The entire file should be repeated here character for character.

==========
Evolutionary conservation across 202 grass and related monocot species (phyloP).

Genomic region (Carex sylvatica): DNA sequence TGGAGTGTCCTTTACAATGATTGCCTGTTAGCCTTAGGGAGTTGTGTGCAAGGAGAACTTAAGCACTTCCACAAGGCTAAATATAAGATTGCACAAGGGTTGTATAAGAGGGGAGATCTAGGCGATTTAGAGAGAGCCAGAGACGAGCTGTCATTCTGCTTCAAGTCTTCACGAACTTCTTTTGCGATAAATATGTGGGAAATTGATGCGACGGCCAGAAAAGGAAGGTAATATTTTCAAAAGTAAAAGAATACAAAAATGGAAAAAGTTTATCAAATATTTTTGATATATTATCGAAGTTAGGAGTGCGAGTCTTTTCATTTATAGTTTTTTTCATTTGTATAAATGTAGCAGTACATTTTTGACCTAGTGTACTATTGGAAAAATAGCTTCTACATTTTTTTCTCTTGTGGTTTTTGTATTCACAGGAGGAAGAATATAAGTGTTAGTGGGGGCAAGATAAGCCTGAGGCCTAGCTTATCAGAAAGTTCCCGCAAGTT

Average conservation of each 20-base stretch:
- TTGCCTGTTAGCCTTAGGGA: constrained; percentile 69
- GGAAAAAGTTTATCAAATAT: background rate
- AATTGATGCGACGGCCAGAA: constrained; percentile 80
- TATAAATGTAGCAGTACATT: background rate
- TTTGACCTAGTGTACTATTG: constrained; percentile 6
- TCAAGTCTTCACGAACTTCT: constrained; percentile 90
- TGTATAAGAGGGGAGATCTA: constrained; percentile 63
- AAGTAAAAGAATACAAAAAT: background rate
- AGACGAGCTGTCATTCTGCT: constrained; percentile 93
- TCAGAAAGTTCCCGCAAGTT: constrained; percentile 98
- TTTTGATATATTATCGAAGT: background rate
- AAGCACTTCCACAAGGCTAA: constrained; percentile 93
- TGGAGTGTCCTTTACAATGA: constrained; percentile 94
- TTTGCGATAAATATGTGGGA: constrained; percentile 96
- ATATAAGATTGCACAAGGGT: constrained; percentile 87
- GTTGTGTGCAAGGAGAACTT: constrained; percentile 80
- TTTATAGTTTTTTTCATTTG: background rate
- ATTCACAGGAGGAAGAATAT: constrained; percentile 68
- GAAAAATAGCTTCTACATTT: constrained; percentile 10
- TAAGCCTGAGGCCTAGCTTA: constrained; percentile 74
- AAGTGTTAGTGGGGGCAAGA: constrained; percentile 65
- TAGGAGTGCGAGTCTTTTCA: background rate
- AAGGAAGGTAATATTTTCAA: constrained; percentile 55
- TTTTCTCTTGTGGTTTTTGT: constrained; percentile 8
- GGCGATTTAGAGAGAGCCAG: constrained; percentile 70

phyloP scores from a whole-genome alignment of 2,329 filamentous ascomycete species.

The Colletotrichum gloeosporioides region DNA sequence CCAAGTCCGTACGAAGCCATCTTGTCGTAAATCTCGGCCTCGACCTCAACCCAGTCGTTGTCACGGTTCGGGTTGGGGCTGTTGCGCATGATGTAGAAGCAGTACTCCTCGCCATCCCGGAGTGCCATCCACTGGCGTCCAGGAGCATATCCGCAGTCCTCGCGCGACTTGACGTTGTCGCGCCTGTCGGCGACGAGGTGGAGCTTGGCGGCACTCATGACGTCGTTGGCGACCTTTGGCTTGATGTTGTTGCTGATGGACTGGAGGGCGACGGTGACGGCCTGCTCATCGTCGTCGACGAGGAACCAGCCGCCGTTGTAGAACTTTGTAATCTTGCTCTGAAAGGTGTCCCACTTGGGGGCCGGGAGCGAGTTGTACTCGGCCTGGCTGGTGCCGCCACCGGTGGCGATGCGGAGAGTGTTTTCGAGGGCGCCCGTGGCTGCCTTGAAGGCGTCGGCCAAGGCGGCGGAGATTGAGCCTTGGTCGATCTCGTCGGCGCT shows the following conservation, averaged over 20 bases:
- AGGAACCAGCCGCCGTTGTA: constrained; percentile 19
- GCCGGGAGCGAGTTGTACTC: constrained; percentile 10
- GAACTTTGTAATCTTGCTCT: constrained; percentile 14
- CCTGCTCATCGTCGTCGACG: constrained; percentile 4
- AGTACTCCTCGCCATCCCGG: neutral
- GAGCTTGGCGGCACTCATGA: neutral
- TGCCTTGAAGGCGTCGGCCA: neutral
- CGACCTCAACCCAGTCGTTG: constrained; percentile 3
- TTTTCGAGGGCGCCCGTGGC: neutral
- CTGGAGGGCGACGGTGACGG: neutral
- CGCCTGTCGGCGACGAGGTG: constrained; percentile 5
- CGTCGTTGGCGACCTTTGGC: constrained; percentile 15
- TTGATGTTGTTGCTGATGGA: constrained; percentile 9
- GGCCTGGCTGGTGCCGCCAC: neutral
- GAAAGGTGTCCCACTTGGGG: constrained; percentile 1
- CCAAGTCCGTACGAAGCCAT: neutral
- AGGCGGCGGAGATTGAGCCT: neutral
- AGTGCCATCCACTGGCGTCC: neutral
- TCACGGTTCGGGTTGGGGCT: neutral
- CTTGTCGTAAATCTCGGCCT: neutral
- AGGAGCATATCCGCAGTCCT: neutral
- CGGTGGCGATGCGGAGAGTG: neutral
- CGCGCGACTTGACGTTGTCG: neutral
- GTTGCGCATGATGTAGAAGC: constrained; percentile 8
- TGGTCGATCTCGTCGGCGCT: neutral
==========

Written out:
Evolutionary conservation across 202 grass and related monocot species (phyloP).

Genomic region (Carex sylvatica): DNA sequence TGGAGTGTCCTTTACAATGATTGCCTGTTAGCCTTAGGGAGTTGTGTGCAAGGAGAACTTAAGCACTTCCACAAGGCTAAATATAAGATTGCACAAGGGTTGTATAAGAGGGGAGATCTAGGCGATTTAGAGAGAGCCAGAGACGAGCTGTCATTCTGCTTCAAGTCTTCACGAACTTCTTTTGCGATAAATATGTGGGAAATTGATGCGACGGCCAGAAAAGGAAGGTAATATTTTCAAAAGTAAAAGAATACAAAAATGGAAAAAGTTTATCAAATATTTTTGATATATTATCGAAGTTAGGAGTGCGAGTCTTTTCATTTATAGTTTTTTTCATTTGTATAAATGTAGCAGTACATTTTTGACCTAGTGTACTATTGGAAAAATAGCTTCTACATTTTTTTCTCTTGTGGTTTTTGTATTCACAGGAGGAAGAATATAAGTGTTAGTGGGGGCAAGATAAGCCTGAGGCCTAGCTTATCAGAAAGTTCCCGCAAGTT

Average conservation of each 20-base stretch:
- TTGCCTGTTAGCCTTAGGGA: constrained; percentile 69
- GGAAAAAGTTTATCAAATAT: background rate
- AATTGATGCGACGGCCAGAA: constrained; percentile 80
- TATAAATGTAGCAGTACATT: background rate
- TTTGACCTAGTGTACTATTG: constrained; percentile 6
- TCAAGTCTTCACGAACTTCT: constrained; percentile 90
- TGTATAAGAGGGGAGATCTA: constrained; percentile 63
- AAGTAAAAGAATACAAAAAT: background rate
- AGACGAGCTGTCATTCTGCT: constrained; percentile 93
- TCAGAAAGTTCCCGCAAGTT: constrained; percentile 98
- TTTTGATATATTATCGAAGT: background rate
- AAGCACTTCCACAAGGCTAA: constrained; percentile 93
- TGGAGTGTCCTTTACAATGA: constrained; percentile 94
- TTTGCGATAAATATGTGGGA: constrained; percentile 96
- ATATAAGATTGCACAAGGGT: constrained; percentile 87
- GTTGTGTGCAAGGAGAACTT: constrained; percentile 80
- TTTATAGTTTTTTTCATTTG: background rate
- ATTCACAGGAGGAAGAATAT: constrained; percentile 68
- GAAAAATAGCTTCTACATTT: constrained; percentile 10
- TAAGCCTGAGGCCTAGCTTA: constrained; percentile 74
- AAGTGTTAGTGGGGGCAAGA: constrained; percentile 65
- TAGGAGTGCGAGTCTTTTCA: background rate
- AAGGAAGGTAATATTTTCAA: constrained; percentile 55
- TTTTCTCTTGTGGTTTTTGT: constrained; percentile 8
- GGCGATTTAGAGAGAGCCAG: constrained; percentile 70

phyloP scores from a whole-genome alignment of 2,329 filamentous ascomycete species.

The Colletotrichum gloeosporioides region DNA sequence CCAAGTCCGTACGAAGCCATCTTGTCGTAAATCTCGGCCTCGACCTCAACCCAGTCGTTGTCACGGTTCGGGTTGGGGCTGTTGCGCATGATGTAGAAGCAGTACTCCTCGCCATCCCGGAGTGCCATCCACTGGCGTCCAGGAGCATATCCGCAGTCCTCGCGCGACTTGACGTTGTCGCGCCTGTCGGCGACGAGGTGGAGCTTGGCGGCACTCATGACGTCGTTGGCGACCTTTGGCTTGATGTTGTTGCTGATGGACTGGAGGGCGACGGTGACGGCCTGCTCATCGTCGTCGACGAGGAACCAGCCGCCGTTGTAGAACTTTGTAATCTTGCTCTGAAAGGTGTCCCACTTGGGGGCCGGGAGCGAGTTGTACTCGGCCTGGCTGGTGCCGCCACCGGTGGCGATGCGGAGAGTGTTTTCGAGGGCGCCCGTGGCTGCCTTGAAGGCGTCGGCCAAGGCGGCGGAGATTGAGCCTTGGTCGATCTCGTCGGCGCT shows the following conservation, averaged over 20 bases:
- AGGAACCAGCCGCCGTTGTA: constrained; percentile 19
- GCCGGGAGCGAGTTGTACTC: constrained; percentile 10
- GAACTTTGTAATCTTGCTCT: constrained; percentile 14
- CCTGCTCATCGTCGTCGACG: constrained; percentile 4
- AGTACTCCTCGCCATCCCGG: neutral
- GAGCTTGGCGGCACTCATGA: neutral
- TGCCTTGAAGGCGTCGGCCA: neutral
- CGACCTCAACCCAGTCGTTG: constrained; percentile 3
- TTTTCGAGGGCGCCCGTGGC: neutral
- CTGGAGGGCGACGGTGACGG: neutral
- CGCCTGTCGGCGACGAGGTG: constrained; percentile 5
- CGTCGTTGGCGACCTTTGGC: constrained; percentile 15
- TTGATGTTGTTGCTGATGGA: constrained; percentile 9
- GGCCTGGCTGGTGCCGCCAC: neutral
- GAAAGGTGTCCCACTTGGGG: constrained; percentile 1
- CCAAGTCCGTACGAAGCCAT: neutral
- AGGCGGCGGAGATTGAGCCT: neutral
- AGTGCCATCCACTGGCGTCC: neutral
- TCACGGTTCGGGTTGGGGCT: neutral
- CTTGTCGTAAATCTCGGCCT: neutral
- AGGAGCATATCCGCAGTCCT: neutral
- CGGTGGCGATGCGGAGAGTG: neutral
- CGCGCGACTTGACGTTGTCG: neutral
- GTTGCGCATGATGTAGAAGC: constrained; percentile 8
- TGGTCGATCTCGTCGGCGCT: neutral